Previously I talked about the growing demands and how the role of IT has to change from a cost center to a business strategic partner. And we also looked at the journey you need to take to deliver IT as a Service. Cloud computing is part of this journey and it is happening – and I mean all types of Clouds – Private, Public and Hybrid. In other words, we are entering the World of Many Clouds. Forrester Research recently published a report that concluded, “Cloud computing is ready for the enterprise… but many enterprises aren’t ready for the cloud.”1 Yet cloud deployments are happening, driven by workload virtualization and changes in application architecture and usage.
Take a look at this short video with Paul Perez (VP/GM of Unified Computing System and CTO of Data Center Group) and me. Paul shares his insights on the trends of how Cloud is changing the way of the IT and the challenges you will be facing.
Guess what? Once again Cisco is here to help you on your journey to the World of Many Clouds. How you ask?
As we’ve all seen, Bring Your Own Device (BYOD) made its way rather quickly into the public sector, and the challenges of implementing within government agencies has been well documented. In order to help agencies face these challenges, GovLoop recently conducted a survey & released “Exploring Bring Your Own Device in the Public Sector”. The report highlights challenges for implementing a BYOD initiative and best practices, and it also provides insights from industry and government experts related to mobility and BYOD.
Included in the report, David Graziano, Director, Security and Unified Access, U.S. Public Sector, Cisco, recently spoke with Pat Fiorenza of GovLoop on the current state of BYOD in government. David stressed that while challenges still remain for BYOD it’s one of the most important trends impacting government agencies. He advised that agencies must embrace BYOD and act on it along with their other mobility initiatives.
Not only does BYOD optimize business lines to workforce productivity and morale, but it’s becoming a necessity for recruitment, as a new demographic of employees enter the workforce and expect to be mobile and access information on any device, any time anywhere. Read More »
With a landmark year for education technology behind us, now is the time to harness the momentum and drive innovation forward in 2013. So as we slither into the year of the snake, here are four high impact trends worth watching:
Transition to hybrid learning: With online courses on the rise, educators will experiment how to best integrate them with traditional teaching methods. This year schools and universities will hone in on the most effective formats for learning in the digital age.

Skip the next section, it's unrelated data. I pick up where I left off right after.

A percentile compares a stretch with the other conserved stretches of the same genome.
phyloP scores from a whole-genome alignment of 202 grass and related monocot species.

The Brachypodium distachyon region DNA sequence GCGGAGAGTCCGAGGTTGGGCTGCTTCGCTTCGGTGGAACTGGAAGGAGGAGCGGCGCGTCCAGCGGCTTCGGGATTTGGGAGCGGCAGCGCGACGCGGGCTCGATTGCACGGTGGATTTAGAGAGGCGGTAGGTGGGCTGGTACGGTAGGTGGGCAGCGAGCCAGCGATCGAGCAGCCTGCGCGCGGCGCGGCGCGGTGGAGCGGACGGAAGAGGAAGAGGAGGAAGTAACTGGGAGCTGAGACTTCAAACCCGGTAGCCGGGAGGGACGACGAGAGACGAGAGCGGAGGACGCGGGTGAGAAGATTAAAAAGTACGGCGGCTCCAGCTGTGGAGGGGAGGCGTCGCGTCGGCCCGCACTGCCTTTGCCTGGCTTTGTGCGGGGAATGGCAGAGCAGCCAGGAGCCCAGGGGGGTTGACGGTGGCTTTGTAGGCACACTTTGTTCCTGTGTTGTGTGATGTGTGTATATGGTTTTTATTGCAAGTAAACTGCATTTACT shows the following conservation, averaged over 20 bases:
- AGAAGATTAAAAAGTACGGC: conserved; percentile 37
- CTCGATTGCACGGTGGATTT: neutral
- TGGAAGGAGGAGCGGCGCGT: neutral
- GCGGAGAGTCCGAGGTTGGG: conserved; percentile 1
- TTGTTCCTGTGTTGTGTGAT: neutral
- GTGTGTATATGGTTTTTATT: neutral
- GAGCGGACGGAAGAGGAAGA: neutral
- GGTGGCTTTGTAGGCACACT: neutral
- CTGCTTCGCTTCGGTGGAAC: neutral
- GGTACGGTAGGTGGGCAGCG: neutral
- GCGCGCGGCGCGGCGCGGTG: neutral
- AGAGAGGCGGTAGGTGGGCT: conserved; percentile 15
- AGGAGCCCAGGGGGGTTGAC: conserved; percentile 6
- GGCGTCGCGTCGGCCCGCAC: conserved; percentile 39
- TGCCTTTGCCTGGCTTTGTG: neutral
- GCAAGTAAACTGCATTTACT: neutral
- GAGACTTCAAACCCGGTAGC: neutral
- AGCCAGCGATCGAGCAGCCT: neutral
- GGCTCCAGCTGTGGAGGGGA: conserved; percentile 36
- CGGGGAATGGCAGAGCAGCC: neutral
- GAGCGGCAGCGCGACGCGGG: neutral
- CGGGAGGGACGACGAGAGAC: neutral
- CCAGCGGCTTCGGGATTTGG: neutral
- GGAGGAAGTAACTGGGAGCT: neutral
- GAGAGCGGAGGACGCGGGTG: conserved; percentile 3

Have you stopped to think about how much your desktop has evolved over the past 5 years? Many elements from it have evolved, some have disappeared, and others are still there as they were before. But why haven’t they all changed at the same pace? To me, the answer is in the quality of the experience those elements provide, and the possibility to have your full desktop environment on whatever device you choose.
Take, for example, the personal computer. For many of us, that device became mobile years ago without sacrificing much performance but adding a lot of convenience and new capabilities. Many of us use a smartphone and the availability of new touch-screen computing devices, such as tablets, have considerably changed the way many people interact with applications and information.
But it does not seem to me that we are looking at the “convergence” of those devices into one “universal device” that will replace all those three and deliver the features, capabilities, and convenience we enjoy from all three form factors. Why?
From the user experience perspective, the mobile revolution helped us to be “free” from fixed office locations but it did not provide ease of use, flexibility and capabilities for all the use case scenarios that traditional desktop accessories offer. Most users (me included) would struggle to Read More »
Previously I talked about the growing demands and how the role of IT has to change from a cost center to a business strategic partner. It’s important to acknowledge that getting an organization to the point where it can implement IT as a Service isn’t easy, nor does it take place all at once. Every customer has their own journey and different customers will take different journeys. For some, it’s all about doing what they do now, only more efficiently or perhaps adding new capabilities. For others, it’s about making that full-blown transformation to service-driven IT.
So how do you get there? Each phase expands into a series of key initiatives…
It all starts with moving into more of a unified architecture of network fabric and corresponding operations.